(Philadelphia, PA) -Researchers at the University of Pennsylvania School of Medicine have discovered that zebrafish produce enzymes analogous to the two human cyclooxygenase (COX) enzymes - COX-1 and -2 - proteins that have a role in a variety of ailments including cardiovascular disease, some types of cancer, and arthritis. Furthermore, drugs that target the COX enzymes, nonsteroidal anti-inflammatory drugs (NSAIDs) and selective inhibitors of COX-2, seem to act in a manner similar to humans.

"We have learned a great deal about how the COX enzymes and their inhibitors work from mouse models of COX gene inactivation," said Garret A. FitzGerald, MD, Chair of the Department of Pharmacology and director of the Center for Experimental Therapeutics at Penn. " However, these systems have their limitations. The zebrafish promises to play a complementary role in which both biology and the role of drugs can be investigated."

Traditionally zebrafish have been useful in searching for gene mutations induced by exposure to toxic chemicals, which coincide with abnormalities of development. Such an approach is termed "forward genetics."

The Penn paper, detailed in this week's print edition of the Proceedings of the National Academy of Sciences, is an early example of the use of zebrafish for "reverse genetics." A particular set of genes - in this case, the COXs - are sought out and their function is uncovered by manipulating their action in zebrafish. The COX enzymes produce prostaglandins, fatty acids that perform a number of hormone-like tasks.

Prostaglandins alter the activities of the cells near and around where they are made. They also cause inflammation and can regulate blood flow to some organs, transport across cell membranes, and transmissions between neurons.

The COX proteins are encoded by separate genes on separate chromosomes and, likewise, have two separate but interdependent functions. COX-1 is responsible for the "day-to-day" production of prostaglandins, while COX-2 is highly regulated by numerous other cellular signals when needed.

Drugs which selectively target COX-2, such as Pharmacia/Pfizer's Celebrexâ and Bextraâ and Merck's Vioxxâ have attracted much attention. They have been remarkably successful, based on claims that they relieve pain and inflammation while lessening the risk of stomach ulceration and bleeding associated with traditional NSAIDs. One issue of controversy has been whether the benefit of COX - 2 inhibitors in the stomach is offset by an increased risk of heart attack.

"The zebrafish has particular advantages for the study of drug action," says Tilo Grosser, MD, Research Associate in Pharmacology and first author of the study. "The embryos are translucent, so we can study the pattern of gene expression during development, as well as in the adult. The near completion of the zebrafish genome project allows us to hunt for relatives of human genes of interest. Then we can manipulate them and see how they function."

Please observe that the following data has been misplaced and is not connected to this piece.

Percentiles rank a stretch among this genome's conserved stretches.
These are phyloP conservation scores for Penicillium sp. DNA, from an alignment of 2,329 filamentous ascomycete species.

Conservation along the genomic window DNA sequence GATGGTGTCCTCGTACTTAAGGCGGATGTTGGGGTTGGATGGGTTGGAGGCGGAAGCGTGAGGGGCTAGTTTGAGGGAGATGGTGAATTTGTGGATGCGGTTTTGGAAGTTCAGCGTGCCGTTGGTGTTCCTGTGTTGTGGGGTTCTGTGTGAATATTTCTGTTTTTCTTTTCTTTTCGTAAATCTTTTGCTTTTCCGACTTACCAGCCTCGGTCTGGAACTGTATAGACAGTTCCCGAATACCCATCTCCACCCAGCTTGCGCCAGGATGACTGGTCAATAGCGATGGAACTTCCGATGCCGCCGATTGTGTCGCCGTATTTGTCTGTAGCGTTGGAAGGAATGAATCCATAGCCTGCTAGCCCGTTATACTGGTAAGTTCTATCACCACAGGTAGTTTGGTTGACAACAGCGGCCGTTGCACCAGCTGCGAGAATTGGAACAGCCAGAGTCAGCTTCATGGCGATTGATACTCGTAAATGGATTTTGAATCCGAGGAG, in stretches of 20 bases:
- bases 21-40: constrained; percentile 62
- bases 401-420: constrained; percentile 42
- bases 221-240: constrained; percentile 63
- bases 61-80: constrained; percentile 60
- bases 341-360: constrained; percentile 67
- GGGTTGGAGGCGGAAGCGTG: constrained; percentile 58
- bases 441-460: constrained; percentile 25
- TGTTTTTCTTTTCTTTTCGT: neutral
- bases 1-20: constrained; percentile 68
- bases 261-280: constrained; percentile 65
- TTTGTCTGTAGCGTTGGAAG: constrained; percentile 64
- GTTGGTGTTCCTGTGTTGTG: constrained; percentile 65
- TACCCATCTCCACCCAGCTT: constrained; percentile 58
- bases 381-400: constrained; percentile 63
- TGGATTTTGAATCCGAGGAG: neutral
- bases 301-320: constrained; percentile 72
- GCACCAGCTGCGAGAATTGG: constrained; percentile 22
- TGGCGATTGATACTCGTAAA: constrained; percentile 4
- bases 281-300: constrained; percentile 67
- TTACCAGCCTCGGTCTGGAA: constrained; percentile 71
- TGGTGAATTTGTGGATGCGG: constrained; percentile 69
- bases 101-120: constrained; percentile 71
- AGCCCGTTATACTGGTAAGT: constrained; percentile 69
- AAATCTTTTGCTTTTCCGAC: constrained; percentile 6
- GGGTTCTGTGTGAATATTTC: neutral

Indeed, this is just the approach that Grosser, FitzGerald and their colleagues took in the present study. They thought the zebrafish might be a particularly useful model of the cardiovascular effects of COX inhibitors. First, they identified the zebrafish versions of the COX genes and showed that they behaved like the human enzymes. Next they studied their distribution. Interestingly, both COX- 1 and COX-2 were extensively expressed in the blood vessels of zebrafish, but with different patterns of distribution.

In humans, prostaglandin products of COX-1 causes blood vessels to constrict and platelets to become sticky - the first step in a heart attack or stroke. COX-2 products, by contrast, are formed in blood vessels where they dilate blood vessels and prevent the activation of platelets. NSAIDs and aspirin block both forms of the enzyme. COX-2 inhibitors leave the hazardous COX-1 products unaltered, thereby perhaps predisposing some individuals to a risk of heart attack.

"We were impressed that COX inhibitors behaved much the same in zebrafish as in humans," said Grosser. An NSAID blocked the stickiness of zebrafish thrombocytes -zebrafish platelets - and prolonged the bleeding time, while a COX-2 inhibitor failed to exhibit these cardioprotective properties.

The researchers also illustrated the value of this model system by "knocking down" the COX genes. This revealed a new role for COX-1 during development, one that may have been masked in mice and humans by maternal formation of prostaglandins.

The high fecundity of zebrafish makes them a particularly attractive species for high thruput screening in the selection of new drugs. "Rapid acquisition of 'proof of principle ' is a particular challenge for the pharmaceutical industry, " said FitzGerald. "It is our hope that the zebrafish will facilitate this effort considerably."

This work was supported by the Alexander von Humboldt Foundation and the National Institutes of Health.


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Editor's Note:

For an image of the COX-1 and COX-2 genes , click here. Please credit the University of Pennsylvania School of Medicine for the image.

The University of Pennsylvania School of Medicine & Health System provide international leadership in biomedical research, medical education and quality care. The School of Medicine ranks second among all American medical schools receiving funds from the National Institutes of Health and fourth among research medical schools in the annual US News & World Report survey.

 


 

 

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